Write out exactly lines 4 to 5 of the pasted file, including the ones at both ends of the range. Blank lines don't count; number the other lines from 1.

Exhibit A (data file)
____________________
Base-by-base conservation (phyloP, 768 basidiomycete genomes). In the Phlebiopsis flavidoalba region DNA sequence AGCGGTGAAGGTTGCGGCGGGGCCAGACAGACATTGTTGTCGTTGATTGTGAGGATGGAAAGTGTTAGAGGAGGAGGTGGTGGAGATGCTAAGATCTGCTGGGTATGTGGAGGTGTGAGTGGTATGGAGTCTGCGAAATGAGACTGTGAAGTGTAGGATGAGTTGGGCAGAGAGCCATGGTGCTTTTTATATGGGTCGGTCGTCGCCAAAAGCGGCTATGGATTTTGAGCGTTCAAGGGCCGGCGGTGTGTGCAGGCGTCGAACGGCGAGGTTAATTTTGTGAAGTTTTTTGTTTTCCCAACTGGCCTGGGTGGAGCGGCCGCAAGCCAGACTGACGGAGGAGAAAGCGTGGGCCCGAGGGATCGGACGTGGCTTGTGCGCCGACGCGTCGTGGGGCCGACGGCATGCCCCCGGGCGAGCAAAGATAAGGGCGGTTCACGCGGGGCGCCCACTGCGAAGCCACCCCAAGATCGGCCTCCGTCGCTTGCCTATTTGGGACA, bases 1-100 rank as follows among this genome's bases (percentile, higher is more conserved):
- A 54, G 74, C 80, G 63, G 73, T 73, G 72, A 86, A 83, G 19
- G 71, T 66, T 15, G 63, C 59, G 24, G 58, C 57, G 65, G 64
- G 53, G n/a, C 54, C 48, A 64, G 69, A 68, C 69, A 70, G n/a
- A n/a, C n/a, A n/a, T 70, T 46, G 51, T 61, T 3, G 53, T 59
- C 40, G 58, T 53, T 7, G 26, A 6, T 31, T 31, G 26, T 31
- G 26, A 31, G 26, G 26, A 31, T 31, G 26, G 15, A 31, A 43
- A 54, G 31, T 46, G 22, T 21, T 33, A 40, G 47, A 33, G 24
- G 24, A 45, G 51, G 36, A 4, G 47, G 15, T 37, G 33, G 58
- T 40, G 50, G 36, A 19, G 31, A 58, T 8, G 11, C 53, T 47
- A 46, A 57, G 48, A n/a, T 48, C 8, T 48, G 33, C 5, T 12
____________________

- G 53, G n/a, C 54, C 48, A 64, G 69, A 68, C 69, A 70, G n/a
- A n/a, C n/a, A n/a, T 70, T 46, G 51, T 61, T 3, G 53, T 59